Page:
eat or drink, or whatsoever else you do, do all to the glory of God.”
(1 Cor 10,31) It’s in this way that we can somehow live with the great
mystery of heaven. This is how we can set our hearts on heaven.

            Let’s remember that heaven is so mysterious that “eye has
not seen nor ear heard, nor has it entered into the heart of man, what
things God has prepared for those who love him.” (1 Cor 2,9)

            We have to learn to live with the mystery of heaven now.

Monday, June 2, 2014

Setting our hearts on heaven

WITH the recent celebration of the Solemnity of the
Ascension of the Lord, we have to strongly remind ourselves that our
thoughts and desires should somehow start and end with heaven.

            This much, at least St. Paul tells us in very clear terms:
“Set your hearts on heavenly things, not the things that are on
earth.” (Col 3)

            It’s not that we ignore or disdain the earthly things. The
most obvious and undeniable reality is that we are here on earth, and
we just cannot and should not be indifferent to its affairs.

            What we are rather reminded of is that we learn how to
relate everything to heaven, and not get entangled with our merely
earthly and temporal affairs. Everything is meant to start and end
with God who is the Creator of everything and the very foundation of
reality.

            Our problem that we often do not realize is that we live
our life as if everything is just a matter of our concerns here.
There’s hardly any reference to heaven. We need to wake up from this
lethargy, make the necessary changes in our attitude and actuations,
and get to conforming our whole life to this truth of our faith.

            We have been told that our worldly and temporal affairs
only have a relative value. They are only means and occasions for us
to work out our duty of reaching our ultimate end which is heaven, or
our eternal life with God, our Creator and Father.

            What has absolute value is to be with God, with whom we
can start to be with while here on earth and going about our temporal
concerns. As the Letter to the Hebrews tells us, “We have not here a
lasting city. But we seek one that is to come.” (13,14)

            We need to disabuse ourselves from the thinking, often
unarticulated but is quite ingrained in us and in our culture, that we
can build a permanent city here on earth. We rather have to be clear
about this basic truth—the ‘terra firma’ is not in this world; it is
in heaven.

            But how can we relate everything to heaven? First of all,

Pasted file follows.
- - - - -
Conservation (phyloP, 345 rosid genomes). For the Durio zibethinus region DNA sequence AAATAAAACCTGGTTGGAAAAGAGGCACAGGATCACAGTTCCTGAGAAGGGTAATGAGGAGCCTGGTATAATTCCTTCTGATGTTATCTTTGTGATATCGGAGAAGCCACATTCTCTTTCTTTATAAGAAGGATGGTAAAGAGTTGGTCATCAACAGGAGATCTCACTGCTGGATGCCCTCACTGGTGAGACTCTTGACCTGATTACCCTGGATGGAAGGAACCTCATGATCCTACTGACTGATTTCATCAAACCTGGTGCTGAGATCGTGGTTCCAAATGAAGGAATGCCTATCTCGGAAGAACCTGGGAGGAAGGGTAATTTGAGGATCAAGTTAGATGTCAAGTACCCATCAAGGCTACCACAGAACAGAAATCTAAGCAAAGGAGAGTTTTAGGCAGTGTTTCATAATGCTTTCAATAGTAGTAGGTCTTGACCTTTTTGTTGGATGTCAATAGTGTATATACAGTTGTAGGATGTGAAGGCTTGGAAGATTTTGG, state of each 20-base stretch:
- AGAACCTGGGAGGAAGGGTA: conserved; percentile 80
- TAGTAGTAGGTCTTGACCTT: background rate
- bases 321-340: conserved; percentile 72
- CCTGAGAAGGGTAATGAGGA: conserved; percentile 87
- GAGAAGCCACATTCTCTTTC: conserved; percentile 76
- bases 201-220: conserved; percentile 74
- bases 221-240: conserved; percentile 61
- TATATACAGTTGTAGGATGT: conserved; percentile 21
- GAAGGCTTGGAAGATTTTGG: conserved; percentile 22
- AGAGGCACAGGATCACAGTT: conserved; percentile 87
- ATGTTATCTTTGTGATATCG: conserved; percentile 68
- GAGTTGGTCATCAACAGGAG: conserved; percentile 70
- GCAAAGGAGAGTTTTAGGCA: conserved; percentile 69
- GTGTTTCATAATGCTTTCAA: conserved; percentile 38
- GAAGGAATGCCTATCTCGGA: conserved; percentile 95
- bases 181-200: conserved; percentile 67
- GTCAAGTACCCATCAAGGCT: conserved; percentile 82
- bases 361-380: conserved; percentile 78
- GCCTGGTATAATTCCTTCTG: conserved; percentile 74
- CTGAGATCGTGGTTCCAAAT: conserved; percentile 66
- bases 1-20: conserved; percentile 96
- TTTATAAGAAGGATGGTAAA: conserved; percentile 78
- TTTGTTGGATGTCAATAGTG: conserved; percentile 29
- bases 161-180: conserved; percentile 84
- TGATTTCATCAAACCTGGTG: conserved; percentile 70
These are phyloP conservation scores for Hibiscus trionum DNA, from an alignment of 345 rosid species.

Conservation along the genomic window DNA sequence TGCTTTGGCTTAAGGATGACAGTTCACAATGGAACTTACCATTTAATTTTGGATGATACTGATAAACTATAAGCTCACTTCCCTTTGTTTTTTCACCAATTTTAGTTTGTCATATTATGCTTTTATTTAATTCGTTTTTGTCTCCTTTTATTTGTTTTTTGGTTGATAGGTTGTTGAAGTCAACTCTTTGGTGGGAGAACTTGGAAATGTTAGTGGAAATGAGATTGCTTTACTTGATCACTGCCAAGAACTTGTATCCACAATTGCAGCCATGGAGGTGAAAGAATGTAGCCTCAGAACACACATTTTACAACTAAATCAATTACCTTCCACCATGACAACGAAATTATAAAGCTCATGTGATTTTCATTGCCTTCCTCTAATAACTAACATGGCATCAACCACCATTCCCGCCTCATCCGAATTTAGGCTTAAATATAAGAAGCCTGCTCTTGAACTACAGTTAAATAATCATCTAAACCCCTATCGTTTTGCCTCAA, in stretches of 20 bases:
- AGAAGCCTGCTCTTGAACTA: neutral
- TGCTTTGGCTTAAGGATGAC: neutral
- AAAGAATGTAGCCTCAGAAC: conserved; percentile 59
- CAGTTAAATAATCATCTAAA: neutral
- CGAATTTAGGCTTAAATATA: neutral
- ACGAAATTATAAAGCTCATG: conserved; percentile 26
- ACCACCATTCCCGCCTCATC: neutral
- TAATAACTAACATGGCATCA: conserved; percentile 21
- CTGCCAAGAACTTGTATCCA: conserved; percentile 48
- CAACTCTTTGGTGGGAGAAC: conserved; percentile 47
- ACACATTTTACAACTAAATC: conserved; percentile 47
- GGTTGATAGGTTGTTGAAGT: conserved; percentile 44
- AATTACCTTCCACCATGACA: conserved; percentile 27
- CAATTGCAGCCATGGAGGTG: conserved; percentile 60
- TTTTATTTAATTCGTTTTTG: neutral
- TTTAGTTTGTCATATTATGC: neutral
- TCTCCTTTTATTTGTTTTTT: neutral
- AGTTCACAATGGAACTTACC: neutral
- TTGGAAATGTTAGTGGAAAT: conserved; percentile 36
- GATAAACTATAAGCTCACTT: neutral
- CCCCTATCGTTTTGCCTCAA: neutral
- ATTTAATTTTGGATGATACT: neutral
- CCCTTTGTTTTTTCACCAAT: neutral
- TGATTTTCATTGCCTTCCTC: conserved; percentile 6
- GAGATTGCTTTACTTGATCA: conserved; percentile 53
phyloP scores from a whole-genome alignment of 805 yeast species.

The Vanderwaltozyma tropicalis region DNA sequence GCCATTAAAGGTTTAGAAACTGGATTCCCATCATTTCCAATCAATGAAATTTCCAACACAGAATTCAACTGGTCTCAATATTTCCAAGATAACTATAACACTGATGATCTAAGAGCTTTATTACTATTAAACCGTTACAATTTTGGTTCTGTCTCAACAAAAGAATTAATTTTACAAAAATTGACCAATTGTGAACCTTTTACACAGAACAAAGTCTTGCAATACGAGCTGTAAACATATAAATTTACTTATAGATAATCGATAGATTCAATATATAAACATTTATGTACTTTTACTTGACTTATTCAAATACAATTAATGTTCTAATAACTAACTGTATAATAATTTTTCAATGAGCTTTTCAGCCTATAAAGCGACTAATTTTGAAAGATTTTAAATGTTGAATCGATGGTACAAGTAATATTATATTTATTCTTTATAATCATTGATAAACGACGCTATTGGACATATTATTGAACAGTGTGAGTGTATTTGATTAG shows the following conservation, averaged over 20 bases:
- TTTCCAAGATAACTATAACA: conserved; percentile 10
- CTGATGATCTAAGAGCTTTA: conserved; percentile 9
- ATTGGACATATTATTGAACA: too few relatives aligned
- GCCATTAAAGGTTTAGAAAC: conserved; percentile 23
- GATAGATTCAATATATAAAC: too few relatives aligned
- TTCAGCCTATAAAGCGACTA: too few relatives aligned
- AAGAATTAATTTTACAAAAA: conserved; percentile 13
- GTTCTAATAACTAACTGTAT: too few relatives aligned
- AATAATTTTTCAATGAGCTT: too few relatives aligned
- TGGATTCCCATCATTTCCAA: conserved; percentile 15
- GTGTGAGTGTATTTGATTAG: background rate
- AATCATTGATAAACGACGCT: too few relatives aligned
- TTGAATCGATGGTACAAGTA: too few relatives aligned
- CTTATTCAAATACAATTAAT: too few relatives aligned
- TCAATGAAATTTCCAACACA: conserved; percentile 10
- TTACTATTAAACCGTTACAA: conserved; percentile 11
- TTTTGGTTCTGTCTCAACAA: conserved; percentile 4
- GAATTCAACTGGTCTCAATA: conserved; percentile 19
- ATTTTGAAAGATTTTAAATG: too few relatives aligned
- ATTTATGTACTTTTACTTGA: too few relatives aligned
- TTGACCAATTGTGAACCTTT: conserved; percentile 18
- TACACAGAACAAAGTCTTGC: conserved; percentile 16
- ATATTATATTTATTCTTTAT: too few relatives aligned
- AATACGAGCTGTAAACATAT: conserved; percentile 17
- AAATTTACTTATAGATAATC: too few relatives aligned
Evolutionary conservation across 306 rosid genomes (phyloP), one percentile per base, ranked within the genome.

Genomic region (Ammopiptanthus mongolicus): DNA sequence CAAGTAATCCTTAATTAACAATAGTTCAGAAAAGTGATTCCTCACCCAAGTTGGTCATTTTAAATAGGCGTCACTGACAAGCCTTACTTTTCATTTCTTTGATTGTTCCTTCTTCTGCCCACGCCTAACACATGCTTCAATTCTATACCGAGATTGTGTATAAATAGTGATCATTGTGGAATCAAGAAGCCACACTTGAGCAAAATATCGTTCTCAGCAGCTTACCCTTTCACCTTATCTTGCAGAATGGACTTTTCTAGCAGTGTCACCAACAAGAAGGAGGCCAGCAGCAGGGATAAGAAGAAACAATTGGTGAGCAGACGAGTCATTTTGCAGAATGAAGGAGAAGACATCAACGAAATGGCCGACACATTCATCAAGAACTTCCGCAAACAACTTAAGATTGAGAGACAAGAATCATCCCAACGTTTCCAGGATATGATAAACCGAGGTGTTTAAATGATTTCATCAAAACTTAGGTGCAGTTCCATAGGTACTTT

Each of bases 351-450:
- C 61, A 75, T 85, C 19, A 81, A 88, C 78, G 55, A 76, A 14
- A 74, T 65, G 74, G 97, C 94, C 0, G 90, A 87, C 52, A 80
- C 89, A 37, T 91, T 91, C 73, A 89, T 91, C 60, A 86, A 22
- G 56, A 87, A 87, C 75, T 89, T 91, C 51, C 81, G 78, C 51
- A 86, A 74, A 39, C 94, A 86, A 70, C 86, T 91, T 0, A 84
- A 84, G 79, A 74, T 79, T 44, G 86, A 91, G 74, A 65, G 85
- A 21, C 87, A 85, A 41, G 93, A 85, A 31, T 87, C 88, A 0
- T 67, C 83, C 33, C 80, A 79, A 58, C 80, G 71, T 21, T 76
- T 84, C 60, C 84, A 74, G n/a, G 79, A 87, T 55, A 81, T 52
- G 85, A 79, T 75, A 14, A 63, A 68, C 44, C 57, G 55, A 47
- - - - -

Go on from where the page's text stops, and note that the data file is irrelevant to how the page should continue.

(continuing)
by exercising our faith that tells us that being our Creator, God is
always with us and is actively governing everything through his
providence.

            With the revelation of his mind and will already fully
done in Christ and perpetuated till the end of time through his
Church, we already know what it takes to relate things to him and to
heaven.

            We are asked to pray, to be generous with sacrifices, to
study and thoroughly know the doctrine of our faith, and to realize
that our earthly concerns always have some connection with God and
with heaven that we need to discover and to apply ourselves to.

            We have to learn to undertake a continuing struggle, both
interiorly and exteriorly, both spiritually and materially, so that
while being immersed in the things of this world, we don’t lose sight
of our real goal which is heaven, a state that transcends our material
and temporal dimensions.

            It’s truly a big challenge for us to learn how to be both
in the world and yet to have our mind and heart in heaven. St.
Augustine gives us an idea of how to go about this task. It’s a matter
of growing in our desire for it.

            “Such is our Christian life,” he said. “By desiring heaven
we exercise the powers of our soul. Now this exercise will be
effective only to the extent that we free ourselves from desires
leading to infatuation with this world.”

            How important, therefore, it is to always rectify our
intentions! That is, we should see to it that whatever we may doing,
even if in the end, what we do could be considered wrong or deficient
in some sense, should be done out of faith and love for God and for
others.

            This is to live out what St. Paul once said: “Whether you
eat or drink, or whatsoever else you do, do all to the glory of God.”
(1 Cor 10,31) It’s in this way that we can somehow live with the great
mystery of heaven. This is how we can set our hearts on heaven.

            Let’s remember that heaven is so mysterious that “eye has
not seen nor ear heard, nor has it entered into the heart of man, what
things God has prepared for those who love him.” (1 Cor 2,9)

            We have to learn to live with the mystery of heaven now.